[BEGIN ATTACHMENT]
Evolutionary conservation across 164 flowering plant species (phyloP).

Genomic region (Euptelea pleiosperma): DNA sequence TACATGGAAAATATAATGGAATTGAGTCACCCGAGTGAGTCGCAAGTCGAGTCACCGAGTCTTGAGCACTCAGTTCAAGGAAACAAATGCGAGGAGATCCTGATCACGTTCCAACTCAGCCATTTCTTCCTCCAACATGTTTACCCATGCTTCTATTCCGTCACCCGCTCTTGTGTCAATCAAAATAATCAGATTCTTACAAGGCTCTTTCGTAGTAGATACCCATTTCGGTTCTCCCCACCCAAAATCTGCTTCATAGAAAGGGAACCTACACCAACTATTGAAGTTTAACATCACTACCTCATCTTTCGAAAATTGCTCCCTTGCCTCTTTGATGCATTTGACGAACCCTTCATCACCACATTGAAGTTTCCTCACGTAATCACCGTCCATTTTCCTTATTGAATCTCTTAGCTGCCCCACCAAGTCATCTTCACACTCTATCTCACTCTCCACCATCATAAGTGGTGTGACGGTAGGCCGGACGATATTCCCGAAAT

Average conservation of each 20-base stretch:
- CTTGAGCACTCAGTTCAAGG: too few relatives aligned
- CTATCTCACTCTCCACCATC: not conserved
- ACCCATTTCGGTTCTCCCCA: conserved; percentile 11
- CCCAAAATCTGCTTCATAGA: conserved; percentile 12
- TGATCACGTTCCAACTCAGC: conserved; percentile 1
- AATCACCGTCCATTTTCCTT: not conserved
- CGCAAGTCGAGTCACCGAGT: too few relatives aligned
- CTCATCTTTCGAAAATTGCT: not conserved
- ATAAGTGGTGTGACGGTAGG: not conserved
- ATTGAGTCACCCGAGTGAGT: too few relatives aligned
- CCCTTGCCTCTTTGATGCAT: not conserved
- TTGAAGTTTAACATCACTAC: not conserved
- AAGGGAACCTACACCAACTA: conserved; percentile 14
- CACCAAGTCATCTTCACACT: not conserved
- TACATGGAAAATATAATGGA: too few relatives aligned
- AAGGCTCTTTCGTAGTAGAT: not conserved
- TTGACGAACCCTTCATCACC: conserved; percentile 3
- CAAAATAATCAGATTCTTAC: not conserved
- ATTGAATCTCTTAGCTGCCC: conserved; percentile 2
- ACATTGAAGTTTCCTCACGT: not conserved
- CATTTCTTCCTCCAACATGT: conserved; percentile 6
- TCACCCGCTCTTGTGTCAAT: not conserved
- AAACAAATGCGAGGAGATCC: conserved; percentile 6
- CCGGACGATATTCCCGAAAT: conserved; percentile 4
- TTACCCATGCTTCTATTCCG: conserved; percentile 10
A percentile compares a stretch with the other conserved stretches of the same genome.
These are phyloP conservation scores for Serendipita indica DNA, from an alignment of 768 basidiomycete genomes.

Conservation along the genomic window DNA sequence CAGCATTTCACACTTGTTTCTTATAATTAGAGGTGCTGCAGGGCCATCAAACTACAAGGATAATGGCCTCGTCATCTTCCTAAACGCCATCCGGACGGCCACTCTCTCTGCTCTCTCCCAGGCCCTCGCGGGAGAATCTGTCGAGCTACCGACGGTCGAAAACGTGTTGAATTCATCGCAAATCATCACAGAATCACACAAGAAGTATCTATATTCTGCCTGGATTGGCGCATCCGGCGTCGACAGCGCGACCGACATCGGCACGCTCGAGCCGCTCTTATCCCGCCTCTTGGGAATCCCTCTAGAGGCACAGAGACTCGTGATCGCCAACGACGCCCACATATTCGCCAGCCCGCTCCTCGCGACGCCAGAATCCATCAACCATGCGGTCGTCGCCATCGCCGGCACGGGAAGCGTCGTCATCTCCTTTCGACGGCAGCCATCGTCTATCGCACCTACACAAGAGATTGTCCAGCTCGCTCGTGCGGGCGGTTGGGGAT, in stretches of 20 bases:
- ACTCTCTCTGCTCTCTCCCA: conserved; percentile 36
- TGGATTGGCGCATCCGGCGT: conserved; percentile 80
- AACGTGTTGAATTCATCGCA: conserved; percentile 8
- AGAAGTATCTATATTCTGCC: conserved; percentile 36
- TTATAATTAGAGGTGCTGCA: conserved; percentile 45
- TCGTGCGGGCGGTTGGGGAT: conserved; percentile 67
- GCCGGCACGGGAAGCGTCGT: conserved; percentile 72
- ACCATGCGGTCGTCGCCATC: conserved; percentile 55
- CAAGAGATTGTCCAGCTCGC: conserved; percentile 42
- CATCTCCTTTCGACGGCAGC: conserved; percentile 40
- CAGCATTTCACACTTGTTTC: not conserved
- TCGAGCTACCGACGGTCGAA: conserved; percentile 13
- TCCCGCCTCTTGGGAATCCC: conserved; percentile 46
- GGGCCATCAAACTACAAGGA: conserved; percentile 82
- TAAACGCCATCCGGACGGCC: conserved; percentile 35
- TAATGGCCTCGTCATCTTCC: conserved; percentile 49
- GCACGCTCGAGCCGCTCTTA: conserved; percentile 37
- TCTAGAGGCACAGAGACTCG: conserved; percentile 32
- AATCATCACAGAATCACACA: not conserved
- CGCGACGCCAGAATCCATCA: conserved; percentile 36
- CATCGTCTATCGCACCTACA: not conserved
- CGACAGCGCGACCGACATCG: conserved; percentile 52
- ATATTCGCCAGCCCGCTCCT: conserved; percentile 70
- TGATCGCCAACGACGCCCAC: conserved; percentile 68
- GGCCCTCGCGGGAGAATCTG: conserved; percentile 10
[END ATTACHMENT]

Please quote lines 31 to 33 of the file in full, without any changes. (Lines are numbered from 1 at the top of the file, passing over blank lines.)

Conservation along the genomic window DNA sequence CAGCATTTCACACTTGTTTCTTATAATTAGAGGTGCTGCAGGGCCATCAAACTACAAGGATAATGGCCTCGTCATCTTCCTAAACGCCATCCGGACGGCCACTCTCTCTGCTCTCTCCCAGGCCCTCGCGGGAGAATCTGTCGAGCTACCGACGGTCGAAAACGTGTTGAATTCATCGCAAATCATCACAGAATCACACAAGAAGTATCTATATTCTGCCTGGATTGGCGCATCCGGCGTCGACAGCGCGACCGACATCGGCACGCTCGAGCCGCTCTTATCCCGCCTCTTGGGAATCCCTCTAGAGGCACAGAGACTCGTGATCGCCAACGACGCCCACATATTCGCCAGCCCGCTCCTCGCGACGCCAGAATCCATCAACCATGCGGTCGTCGCCATCGCCGGCACGGGAAGCGTCGTCATCTCCTTTCGACGGCAGCCATCGTCTATCGCACCTACACAAGAGATTGTCCAGCTCGCTCGTGCGGGCGGTTGGGGAT, in stretches of 20 bases:
- ACTCTCTCTGCTCTCTCCCA: conserved; percentile 36
- TGGATTGGCGCATCCGGCGT: conserved; percentile 80